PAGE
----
THE EIGHTH ABSOLUTE FOR LEADERS:
Thanks to the ever-increasing velocity of change in today's endlessly interconnected world, the immediate future holds both more threats and more opportunities than at any time in history. And that's why anticipation, the ability to see the road ahead and act intelligently on the insights that vision reveals, has become so critical.
The surprising fact is that many leaders are actually not that good at anticipating. The reason it seems to be such a rare skill is that even paragons of strategy fall victim to tunnel vision. IBM failed to recognize the massive market for operating systems that would be created by the emergence of the PC. (The beneficiary of IBM's over' sight was Microsoft.) Sony couldn't imagine that VHS might pose some competition to its superior video recording product, Betamax. GM failed to anticipate how unstable oil prices would drive a new market for smaller cars.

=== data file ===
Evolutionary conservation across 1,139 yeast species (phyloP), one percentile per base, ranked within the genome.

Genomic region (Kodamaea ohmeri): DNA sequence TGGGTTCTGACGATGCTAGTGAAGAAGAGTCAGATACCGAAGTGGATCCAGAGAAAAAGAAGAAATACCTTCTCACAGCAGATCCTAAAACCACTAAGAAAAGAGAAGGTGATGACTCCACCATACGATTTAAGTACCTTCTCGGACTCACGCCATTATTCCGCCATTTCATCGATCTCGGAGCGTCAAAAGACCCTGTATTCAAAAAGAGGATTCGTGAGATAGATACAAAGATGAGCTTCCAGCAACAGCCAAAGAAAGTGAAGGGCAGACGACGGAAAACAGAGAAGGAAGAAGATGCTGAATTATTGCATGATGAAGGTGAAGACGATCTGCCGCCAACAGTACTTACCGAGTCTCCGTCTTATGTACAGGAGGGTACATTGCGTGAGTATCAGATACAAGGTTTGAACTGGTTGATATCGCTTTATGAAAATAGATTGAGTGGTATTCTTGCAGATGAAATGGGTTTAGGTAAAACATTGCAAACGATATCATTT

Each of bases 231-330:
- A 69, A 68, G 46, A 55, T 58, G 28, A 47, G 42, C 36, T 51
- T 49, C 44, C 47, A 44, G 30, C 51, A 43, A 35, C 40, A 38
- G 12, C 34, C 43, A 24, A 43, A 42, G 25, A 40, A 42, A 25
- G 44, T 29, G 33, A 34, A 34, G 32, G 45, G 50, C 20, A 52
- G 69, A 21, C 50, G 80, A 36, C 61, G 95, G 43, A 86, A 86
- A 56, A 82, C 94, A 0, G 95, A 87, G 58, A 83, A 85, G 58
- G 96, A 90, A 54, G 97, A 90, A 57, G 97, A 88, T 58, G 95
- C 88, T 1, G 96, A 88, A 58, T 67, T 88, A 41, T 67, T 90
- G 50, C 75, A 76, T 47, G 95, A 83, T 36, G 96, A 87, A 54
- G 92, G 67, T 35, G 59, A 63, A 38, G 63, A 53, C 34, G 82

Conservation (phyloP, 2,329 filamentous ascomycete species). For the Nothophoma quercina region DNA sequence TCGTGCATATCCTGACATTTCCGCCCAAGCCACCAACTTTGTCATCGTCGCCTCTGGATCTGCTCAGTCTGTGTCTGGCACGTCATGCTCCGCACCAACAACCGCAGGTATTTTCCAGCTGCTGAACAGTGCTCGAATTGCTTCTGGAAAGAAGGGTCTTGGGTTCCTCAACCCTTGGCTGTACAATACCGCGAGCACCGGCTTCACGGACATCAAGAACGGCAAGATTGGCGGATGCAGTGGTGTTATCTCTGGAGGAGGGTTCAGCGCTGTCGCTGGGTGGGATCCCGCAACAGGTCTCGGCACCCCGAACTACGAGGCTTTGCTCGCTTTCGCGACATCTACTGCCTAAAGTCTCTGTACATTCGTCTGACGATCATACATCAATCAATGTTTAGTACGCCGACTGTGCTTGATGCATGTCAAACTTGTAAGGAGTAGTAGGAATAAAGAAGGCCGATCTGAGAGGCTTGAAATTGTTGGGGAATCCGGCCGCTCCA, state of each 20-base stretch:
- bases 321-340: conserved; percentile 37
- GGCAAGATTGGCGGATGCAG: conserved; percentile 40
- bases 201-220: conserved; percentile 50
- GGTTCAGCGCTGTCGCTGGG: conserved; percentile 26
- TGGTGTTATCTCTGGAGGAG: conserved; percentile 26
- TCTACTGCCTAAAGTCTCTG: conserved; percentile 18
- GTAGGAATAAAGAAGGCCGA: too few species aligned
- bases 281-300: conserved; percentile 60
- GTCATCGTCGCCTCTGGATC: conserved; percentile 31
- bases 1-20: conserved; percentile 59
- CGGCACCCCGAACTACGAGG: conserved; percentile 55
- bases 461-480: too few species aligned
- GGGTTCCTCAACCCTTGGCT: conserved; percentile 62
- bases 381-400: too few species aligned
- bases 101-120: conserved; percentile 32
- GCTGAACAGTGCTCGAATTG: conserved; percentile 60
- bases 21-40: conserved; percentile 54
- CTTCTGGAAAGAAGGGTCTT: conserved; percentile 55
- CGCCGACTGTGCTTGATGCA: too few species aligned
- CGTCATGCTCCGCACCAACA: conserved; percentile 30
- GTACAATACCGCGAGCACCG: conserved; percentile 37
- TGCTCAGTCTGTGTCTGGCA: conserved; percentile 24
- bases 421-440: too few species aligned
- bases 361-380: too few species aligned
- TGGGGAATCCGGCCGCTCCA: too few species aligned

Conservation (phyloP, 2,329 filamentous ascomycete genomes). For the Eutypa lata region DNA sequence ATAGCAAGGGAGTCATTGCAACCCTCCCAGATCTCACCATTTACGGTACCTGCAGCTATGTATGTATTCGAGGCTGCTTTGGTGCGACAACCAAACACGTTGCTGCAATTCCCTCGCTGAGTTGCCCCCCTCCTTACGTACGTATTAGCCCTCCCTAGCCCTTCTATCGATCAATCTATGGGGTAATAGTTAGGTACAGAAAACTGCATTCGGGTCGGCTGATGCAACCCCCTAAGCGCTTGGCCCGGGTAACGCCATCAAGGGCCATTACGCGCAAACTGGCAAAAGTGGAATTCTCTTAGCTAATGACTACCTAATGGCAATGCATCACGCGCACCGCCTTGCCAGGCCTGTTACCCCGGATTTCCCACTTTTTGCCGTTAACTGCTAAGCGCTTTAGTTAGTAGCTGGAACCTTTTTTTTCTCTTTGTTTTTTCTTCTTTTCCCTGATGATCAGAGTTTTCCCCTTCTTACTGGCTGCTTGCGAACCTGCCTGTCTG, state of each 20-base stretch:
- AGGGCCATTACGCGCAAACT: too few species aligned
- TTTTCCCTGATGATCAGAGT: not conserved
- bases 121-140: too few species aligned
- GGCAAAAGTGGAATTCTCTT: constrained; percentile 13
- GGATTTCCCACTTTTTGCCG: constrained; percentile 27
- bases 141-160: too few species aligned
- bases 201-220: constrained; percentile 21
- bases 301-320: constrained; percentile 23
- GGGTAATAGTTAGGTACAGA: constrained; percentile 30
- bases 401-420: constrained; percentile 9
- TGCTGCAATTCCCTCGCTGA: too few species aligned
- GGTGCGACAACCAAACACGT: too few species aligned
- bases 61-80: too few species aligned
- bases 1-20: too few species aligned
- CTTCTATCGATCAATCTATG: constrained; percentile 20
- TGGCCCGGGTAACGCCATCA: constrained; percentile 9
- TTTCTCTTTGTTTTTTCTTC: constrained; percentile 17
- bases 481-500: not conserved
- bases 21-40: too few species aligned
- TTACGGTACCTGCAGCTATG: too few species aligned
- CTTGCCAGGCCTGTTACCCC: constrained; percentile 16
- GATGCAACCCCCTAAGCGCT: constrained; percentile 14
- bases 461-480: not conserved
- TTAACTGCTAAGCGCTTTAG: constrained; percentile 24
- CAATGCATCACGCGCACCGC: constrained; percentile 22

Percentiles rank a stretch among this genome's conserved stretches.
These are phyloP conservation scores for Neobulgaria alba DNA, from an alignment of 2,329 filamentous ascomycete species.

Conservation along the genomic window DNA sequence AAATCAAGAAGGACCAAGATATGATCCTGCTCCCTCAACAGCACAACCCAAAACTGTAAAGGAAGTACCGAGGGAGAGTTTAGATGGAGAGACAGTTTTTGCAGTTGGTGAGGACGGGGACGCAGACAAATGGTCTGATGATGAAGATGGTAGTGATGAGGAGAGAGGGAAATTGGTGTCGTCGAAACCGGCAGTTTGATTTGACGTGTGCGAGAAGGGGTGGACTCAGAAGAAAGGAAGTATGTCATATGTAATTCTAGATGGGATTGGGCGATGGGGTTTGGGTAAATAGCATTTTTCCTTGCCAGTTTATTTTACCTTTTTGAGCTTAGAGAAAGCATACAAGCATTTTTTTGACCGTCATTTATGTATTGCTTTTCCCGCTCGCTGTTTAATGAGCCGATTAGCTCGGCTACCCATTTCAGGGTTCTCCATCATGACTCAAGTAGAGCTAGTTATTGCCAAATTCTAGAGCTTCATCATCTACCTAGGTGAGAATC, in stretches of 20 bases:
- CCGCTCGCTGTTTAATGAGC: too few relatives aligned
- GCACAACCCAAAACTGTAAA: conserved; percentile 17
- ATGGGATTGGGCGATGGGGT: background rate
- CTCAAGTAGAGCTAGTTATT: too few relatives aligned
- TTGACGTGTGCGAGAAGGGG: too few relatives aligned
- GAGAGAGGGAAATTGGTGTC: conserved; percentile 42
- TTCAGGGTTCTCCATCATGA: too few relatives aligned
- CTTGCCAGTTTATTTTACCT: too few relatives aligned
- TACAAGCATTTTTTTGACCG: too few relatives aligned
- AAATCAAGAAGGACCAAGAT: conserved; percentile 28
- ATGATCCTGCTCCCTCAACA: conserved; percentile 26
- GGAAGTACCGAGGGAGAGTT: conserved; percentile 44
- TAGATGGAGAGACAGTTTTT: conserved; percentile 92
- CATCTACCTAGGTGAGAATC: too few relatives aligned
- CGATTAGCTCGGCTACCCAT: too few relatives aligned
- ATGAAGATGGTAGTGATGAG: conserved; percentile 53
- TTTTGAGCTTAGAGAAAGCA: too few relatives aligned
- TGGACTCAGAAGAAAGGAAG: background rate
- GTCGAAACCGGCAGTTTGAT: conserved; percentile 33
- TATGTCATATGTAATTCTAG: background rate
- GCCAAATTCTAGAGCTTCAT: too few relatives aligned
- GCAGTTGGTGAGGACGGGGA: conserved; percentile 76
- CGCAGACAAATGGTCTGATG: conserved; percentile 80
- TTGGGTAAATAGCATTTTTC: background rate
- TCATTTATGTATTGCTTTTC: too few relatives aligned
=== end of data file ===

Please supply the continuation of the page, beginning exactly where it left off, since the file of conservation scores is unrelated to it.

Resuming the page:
Overly focused on short-term financial projections, operational excellence, and the legacy of what they've done before, even the best companies can lose their power of anticipation. In other ...